I’ve always thought it would be cool to be a political speechwriter ... to tug on people’s heartstrings, push their buttons, and, sometimes, play fast and loose with the facts. And to have the power of history in my hands.
I was reminded of this aspiration while watching a ceremony last week at the White House to honor the 5,000th Daily Point of Light Award recipients. The award’s name, of course, comes from the description of Americans serving each other as “a thousand points of light,” from President George H.W. Bush’s 1988 Republican nomination acceptance speech.
Bush is often remembered, as well, for the expression “a kinder, gentler nation,” another memorable catchphrase coined by presidential speechwriter Peggy Noonan.
Noonan calls speech writing an “odd profession,” part policy-explainer, part hack, part innocent. A speech, says Noonan, is a combination of theater and political declaration, a paradox of both great power and great delicacy.
I find Noonan’s presidential words worthy of the history books because, well, they are in the history books. And because Noonan reminds us that speeches are not significant simply because we have the technology to broadcast them to the world, but because they are one of the “great constants” of politics, the ocean on which politicians sail … or in which they sink. These words matter.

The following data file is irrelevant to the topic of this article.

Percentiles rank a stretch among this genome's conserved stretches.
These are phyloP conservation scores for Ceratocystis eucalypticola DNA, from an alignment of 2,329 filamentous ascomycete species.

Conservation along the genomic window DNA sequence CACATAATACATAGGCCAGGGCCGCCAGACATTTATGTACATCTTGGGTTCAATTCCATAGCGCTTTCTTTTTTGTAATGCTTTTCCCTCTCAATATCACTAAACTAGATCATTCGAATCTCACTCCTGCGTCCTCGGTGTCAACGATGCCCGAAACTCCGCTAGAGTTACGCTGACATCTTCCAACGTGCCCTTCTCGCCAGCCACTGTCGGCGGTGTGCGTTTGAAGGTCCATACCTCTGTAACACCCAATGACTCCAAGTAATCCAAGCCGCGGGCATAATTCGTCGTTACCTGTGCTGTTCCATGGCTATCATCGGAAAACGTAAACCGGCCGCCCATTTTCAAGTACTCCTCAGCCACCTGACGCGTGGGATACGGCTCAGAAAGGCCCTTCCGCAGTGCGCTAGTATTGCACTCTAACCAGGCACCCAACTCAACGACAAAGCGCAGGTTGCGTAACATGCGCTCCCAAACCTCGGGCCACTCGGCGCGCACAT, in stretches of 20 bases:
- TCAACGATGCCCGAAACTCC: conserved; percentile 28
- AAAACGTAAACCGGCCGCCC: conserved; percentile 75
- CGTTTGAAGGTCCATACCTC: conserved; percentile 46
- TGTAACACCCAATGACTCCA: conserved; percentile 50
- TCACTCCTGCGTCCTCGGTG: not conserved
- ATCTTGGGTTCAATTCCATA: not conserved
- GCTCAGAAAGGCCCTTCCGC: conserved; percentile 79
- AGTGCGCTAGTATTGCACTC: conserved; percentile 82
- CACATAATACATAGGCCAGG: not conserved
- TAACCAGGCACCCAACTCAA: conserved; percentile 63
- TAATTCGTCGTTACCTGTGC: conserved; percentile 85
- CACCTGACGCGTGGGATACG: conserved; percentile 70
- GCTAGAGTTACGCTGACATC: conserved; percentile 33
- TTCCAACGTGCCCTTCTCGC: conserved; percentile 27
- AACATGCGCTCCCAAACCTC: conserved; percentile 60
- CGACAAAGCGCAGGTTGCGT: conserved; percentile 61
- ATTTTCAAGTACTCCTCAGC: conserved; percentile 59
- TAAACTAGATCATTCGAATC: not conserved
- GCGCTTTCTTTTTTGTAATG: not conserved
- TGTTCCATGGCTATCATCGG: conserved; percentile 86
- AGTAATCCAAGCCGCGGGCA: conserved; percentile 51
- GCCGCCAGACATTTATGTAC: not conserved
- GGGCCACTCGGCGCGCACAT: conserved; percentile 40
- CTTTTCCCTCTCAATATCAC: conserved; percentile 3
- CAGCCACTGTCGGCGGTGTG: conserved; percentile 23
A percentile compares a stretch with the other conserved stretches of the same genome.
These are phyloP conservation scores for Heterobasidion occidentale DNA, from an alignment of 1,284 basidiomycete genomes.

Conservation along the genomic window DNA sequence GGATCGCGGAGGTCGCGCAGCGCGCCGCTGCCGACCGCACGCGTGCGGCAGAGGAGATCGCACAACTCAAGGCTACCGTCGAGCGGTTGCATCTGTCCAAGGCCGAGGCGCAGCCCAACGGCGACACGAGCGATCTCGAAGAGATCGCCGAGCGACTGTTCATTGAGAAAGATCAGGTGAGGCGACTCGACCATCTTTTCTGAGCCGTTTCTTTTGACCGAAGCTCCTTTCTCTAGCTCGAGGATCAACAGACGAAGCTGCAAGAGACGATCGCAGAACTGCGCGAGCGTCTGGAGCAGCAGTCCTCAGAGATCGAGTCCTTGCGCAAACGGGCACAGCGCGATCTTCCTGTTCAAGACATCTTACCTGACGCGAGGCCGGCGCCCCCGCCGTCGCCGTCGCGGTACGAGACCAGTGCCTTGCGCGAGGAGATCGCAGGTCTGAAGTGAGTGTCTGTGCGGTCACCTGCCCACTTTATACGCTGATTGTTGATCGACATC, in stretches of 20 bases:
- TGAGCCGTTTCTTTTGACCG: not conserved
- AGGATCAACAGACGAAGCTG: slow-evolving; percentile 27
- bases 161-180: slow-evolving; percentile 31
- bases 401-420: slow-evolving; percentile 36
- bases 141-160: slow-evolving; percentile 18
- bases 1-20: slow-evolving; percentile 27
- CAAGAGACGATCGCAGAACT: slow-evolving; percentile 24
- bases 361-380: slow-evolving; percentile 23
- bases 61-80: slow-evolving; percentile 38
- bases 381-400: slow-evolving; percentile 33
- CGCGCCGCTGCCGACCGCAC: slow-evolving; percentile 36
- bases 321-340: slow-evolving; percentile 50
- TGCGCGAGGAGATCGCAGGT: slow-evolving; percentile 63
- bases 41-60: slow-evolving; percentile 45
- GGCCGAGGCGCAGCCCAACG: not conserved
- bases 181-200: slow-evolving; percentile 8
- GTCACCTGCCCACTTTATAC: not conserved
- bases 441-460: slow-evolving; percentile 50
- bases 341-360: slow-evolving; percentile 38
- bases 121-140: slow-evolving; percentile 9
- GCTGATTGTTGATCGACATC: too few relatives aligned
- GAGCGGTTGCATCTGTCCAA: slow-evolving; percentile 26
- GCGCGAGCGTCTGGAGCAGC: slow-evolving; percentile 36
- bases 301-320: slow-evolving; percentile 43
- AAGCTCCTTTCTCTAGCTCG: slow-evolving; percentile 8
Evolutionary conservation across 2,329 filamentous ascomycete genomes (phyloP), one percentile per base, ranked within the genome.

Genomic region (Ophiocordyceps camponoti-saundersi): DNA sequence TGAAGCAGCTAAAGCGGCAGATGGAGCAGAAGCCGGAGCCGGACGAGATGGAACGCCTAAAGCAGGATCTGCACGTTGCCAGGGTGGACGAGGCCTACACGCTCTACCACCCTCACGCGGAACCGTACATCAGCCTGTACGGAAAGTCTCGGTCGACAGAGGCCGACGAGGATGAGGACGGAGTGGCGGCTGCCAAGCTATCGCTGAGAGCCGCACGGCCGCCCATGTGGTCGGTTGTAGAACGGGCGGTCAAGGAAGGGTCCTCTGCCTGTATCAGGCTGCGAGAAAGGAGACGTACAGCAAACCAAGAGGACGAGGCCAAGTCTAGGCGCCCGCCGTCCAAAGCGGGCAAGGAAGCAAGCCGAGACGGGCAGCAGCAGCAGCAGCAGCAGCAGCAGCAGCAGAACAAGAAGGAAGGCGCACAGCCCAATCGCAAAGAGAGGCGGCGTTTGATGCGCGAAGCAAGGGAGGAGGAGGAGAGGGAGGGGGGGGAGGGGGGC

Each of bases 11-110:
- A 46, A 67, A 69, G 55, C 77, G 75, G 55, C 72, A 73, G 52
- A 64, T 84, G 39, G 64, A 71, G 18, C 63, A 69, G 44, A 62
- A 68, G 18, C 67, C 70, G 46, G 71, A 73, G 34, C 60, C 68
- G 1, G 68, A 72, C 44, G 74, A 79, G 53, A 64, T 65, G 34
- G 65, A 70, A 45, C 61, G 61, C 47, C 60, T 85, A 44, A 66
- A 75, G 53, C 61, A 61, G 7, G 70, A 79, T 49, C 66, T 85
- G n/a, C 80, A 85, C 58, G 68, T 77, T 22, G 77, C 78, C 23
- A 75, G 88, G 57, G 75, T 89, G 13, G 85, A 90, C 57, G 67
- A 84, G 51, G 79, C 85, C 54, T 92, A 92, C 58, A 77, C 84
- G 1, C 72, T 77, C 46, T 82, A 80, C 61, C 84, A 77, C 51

Consider, for example, “Give me liberty or give me death!” or “Ask not what your country can do for you.” The iconic 10-sentence Gettysburg Address — in which President Abraham Lincoln reiterated the principles of human equality espoused by the Declaration of Independence, in just over two minutes — survives through hand-written transcripts. Regarded as one of the finest speeches in American history, it was penned by Lincoln himself.
I believe that President Obama won the 2008 presidential election right here in Denver. On a beautiful Colorado evening in August, then-senator Obama, with his characteristic charisma, delivered his Democratic presidential nomination speech at (some business’ field at) Mile High, telling Americans that “this is one of those moments,” a defining moment upon which he built his campaign. The phrase still resonates.
Last week (without partisan bias, in my opinion), President Obama welcomed President Bush and Barbara Bush to the White House to help recognize a retired couple from Iowa, who have created a nonprofit organization to feed hungry children, as the recipients of the 5,000th Daily Point of Light Award. That’s a lot of light.
Noonan doesn’t claim that the phrase “a thousand points of light” has never been uttered before — variations appear in works such as a C.S. Lewis sci-fi novel and a speech by a turn-of-the-century engineer in Venice. Instead, Noonan describes its impact in Bush’s speech as its context: “A brilliant diversity spread like stars … in a broad and peaceful sky.”
The power of such words is indeed in their contexts, in their memorability, in their places in history. When President Obama recognized President Bush for the Point of Light volunteerism effort that he spearheaded more than two decades ago, Obama said: “We are surely a kinder, gentler nation because of you.”
I don’t know about you, but my heart is singing: “America, this is one of those moments.”
Andrea Doray is a word watcher who writes about political-speak, business-speak, social-speak, and everyday language at wordwatching.com. By the way, she will always call it “Mile High Stadium.” Contact her at email@example.com.